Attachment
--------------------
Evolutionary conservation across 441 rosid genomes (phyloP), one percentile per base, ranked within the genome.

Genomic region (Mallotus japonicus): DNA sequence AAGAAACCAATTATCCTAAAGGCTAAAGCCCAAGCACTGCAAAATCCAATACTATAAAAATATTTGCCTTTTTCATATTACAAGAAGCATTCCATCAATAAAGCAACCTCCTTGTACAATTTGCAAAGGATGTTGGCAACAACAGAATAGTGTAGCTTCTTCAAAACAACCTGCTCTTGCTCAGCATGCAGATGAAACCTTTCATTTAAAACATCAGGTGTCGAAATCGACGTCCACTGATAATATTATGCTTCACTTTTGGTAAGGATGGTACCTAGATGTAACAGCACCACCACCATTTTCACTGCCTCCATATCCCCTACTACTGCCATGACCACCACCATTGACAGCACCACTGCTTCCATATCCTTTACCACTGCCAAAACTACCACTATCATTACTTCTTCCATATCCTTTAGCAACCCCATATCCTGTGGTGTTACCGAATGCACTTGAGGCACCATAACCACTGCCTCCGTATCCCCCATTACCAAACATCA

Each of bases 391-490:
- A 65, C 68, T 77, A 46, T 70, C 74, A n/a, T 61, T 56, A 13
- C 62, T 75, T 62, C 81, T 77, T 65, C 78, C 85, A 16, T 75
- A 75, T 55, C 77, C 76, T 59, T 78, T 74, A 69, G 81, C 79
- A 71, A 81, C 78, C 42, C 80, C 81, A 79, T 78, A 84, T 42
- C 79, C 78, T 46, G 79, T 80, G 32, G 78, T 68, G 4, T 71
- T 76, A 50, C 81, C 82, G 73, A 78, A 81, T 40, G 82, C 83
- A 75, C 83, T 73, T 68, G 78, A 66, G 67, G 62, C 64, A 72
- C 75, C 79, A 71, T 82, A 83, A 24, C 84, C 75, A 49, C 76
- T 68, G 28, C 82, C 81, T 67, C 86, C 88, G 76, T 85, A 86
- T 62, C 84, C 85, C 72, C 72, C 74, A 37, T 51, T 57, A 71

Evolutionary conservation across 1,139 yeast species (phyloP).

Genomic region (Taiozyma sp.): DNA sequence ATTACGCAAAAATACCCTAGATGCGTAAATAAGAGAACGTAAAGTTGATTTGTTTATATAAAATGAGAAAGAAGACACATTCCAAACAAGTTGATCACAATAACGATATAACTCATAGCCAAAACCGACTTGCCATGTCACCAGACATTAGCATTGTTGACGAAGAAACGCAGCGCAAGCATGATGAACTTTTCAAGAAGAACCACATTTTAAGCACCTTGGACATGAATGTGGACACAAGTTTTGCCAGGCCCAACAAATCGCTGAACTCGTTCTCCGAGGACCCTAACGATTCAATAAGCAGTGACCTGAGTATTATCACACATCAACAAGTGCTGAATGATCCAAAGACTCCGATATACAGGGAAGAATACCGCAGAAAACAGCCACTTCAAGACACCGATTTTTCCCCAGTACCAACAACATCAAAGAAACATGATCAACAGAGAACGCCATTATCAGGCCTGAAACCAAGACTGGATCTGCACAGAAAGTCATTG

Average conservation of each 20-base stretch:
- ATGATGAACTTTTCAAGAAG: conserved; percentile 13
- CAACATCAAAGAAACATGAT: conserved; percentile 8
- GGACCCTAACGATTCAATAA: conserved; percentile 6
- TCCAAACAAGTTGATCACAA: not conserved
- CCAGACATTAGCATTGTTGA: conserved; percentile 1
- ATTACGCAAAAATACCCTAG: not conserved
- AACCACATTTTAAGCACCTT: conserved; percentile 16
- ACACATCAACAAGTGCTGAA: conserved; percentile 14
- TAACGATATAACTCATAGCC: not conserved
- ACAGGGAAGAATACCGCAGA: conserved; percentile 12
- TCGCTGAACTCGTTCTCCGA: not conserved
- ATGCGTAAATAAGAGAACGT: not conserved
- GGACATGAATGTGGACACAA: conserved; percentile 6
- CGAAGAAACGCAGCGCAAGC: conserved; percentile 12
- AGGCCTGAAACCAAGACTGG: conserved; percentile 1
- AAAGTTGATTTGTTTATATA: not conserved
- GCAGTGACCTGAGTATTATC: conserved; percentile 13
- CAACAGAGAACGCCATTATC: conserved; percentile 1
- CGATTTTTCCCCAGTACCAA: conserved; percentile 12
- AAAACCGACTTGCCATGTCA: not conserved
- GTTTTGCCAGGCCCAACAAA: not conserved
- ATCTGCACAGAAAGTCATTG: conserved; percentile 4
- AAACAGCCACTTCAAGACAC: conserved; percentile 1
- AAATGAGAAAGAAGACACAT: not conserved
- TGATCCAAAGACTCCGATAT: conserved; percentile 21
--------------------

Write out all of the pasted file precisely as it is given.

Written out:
Evolutionary conservation across 441 rosid genomes (phyloP), one percentile per base, ranked within the genome.

Genomic region (Mallotus japonicus): DNA sequence AAGAAACCAATTATCCTAAAGGCTAAAGCCCAAGCACTGCAAAATCCAATACTATAAAAATATTTGCCTTTTTCATATTACAAGAAGCATTCCATCAATAAAGCAACCTCCTTGTACAATTTGCAAAGGATGTTGGCAACAACAGAATAGTGTAGCTTCTTCAAAACAACCTGCTCTTGCTCAGCATGCAGATGAAACCTTTCATTTAAAACATCAGGTGTCGAAATCGACGTCCACTGATAATATTATGCTTCACTTTTGGTAAGGATGGTACCTAGATGTAACAGCACCACCACCATTTTCACTGCCTCCATATCCCCTACTACTGCCATGACCACCACCATTGACAGCACCACTGCTTCCATATCCTTTACCACTGCCAAAACTACCACTATCATTACTTCTTCCATATCCTTTAGCAACCCCATATCCTGTGGTGTTACCGAATGCACTTGAGGCACCATAACCACTGCCTCCGTATCCCCCATTACCAAACATCA

Each of bases 391-490:
- A 65, C 68, T 77, A 46, T 70, C 74, A n/a, T 61, T 56, A 13
- C 62, T 75, T 62, C 81, T 77, T 65, C 78, C 85, A 16, T 75
- A 75, T 55, C 77, C 76, T 59, T 78, T 74, A 69, G 81, C 79
- A 71, A 81, C 78, C 42, C 80, C 81, A 79, T 78, A 84, T 42
- C 79, C 78, T 46, G 79, T 80, G 32, G 78, T 68, G 4, T 71
- T 76, A 50, C 81, C 82, G 73, A 78, A 81, T 40, G 82, C 83
- A 75, C 83, T 73, T 68, G 78, A 66, G 67, G 62, C 64, A 72
- C 75, C 79, A 71, T 82, A 83, A 24, C 84, C 75, A 49, C 76
- T 68, G 28, C 82, C 81, T 67, C 86, C 88, G 76, T 85, A 86
- T 62, C 84, C 85, C 72, C 72, C 74, A 37, T 51, T 57, A 71

Evolutionary conservation across 1,139 yeast species (phyloP).

Genomic region (Taiozyma sp.): DNA sequence ATTACGCAAAAATACCCTAGATGCGTAAATAAGAGAACGTAAAGTTGATTTGTTTATATAAAATGAGAAAGAAGACACATTCCAAACAAGTTGATCACAATAACGATATAACTCATAGCCAAAACCGACTTGCCATGTCACCAGACATTAGCATTGTTGACGAAGAAACGCAGCGCAAGCATGATGAACTTTTCAAGAAGAACCACATTTTAAGCACCTTGGACATGAATGTGGACACAAGTTTTGCCAGGCCCAACAAATCGCTGAACTCGTTCTCCGAGGACCCTAACGATTCAATAAGCAGTGACCTGAGTATTATCACACATCAACAAGTGCTGAATGATCCAAAGACTCCGATATACAGGGAAGAATACCGCAGAAAACAGCCACTTCAAGACACCGATTTTTCCCCAGTACCAACAACATCAAAGAAACATGATCAACAGAGAACGCCATTATCAGGCCTGAAACCAAGACTGGATCTGCACAGAAAGTCATTG

Average conservation of each 20-base stretch:
- ATGATGAACTTTTCAAGAAG: conserved; percentile 13
- CAACATCAAAGAAACATGAT: conserved; percentile 8
- GGACCCTAACGATTCAATAA: conserved; percentile 6
- TCCAAACAAGTTGATCACAA: not conserved
- CCAGACATTAGCATTGTTGA: conserved; percentile 1
- ATTACGCAAAAATACCCTAG: not conserved
- AACCACATTTTAAGCACCTT: conserved; percentile 16
- ACACATCAACAAGTGCTGAA: conserved; percentile 14
- TAACGATATAACTCATAGCC: not conserved
- ACAGGGAAGAATACCGCAGA: conserved; percentile 12
- TCGCTGAACTCGTTCTCCGA: not conserved
- ATGCGTAAATAAGAGAACGT: not conserved
- GGACATGAATGTGGACACAA: conserved; percentile 6
- CGAAGAAACGCAGCGCAAGC: conserved; percentile 12
- AGGCCTGAAACCAAGACTGG: conserved; percentile 1
- AAAGTTGATTTGTTTATATA: not conserved
- GCAGTGACCTGAGTATTATC: conserved; percentile 13
- CAACAGAGAACGCCATTATC: conserved; percentile 1
- CGATTTTTCCCCAGTACCAA: conserved; percentile 12
- AAAACCGACTTGCCATGTCA: not conserved
- GTTTTGCCAGGCCCAACAAA: not conserved
- ATCTGCACAGAAAGTCATTG: conserved; percentile 4
- AAACAGCCACTTCAAGACAC: conserved; percentile 1
- AAATGAGAAAGAAGACACAT: not conserved
- TGATCCAAAGACTCCGATAT: conserved; percentile 21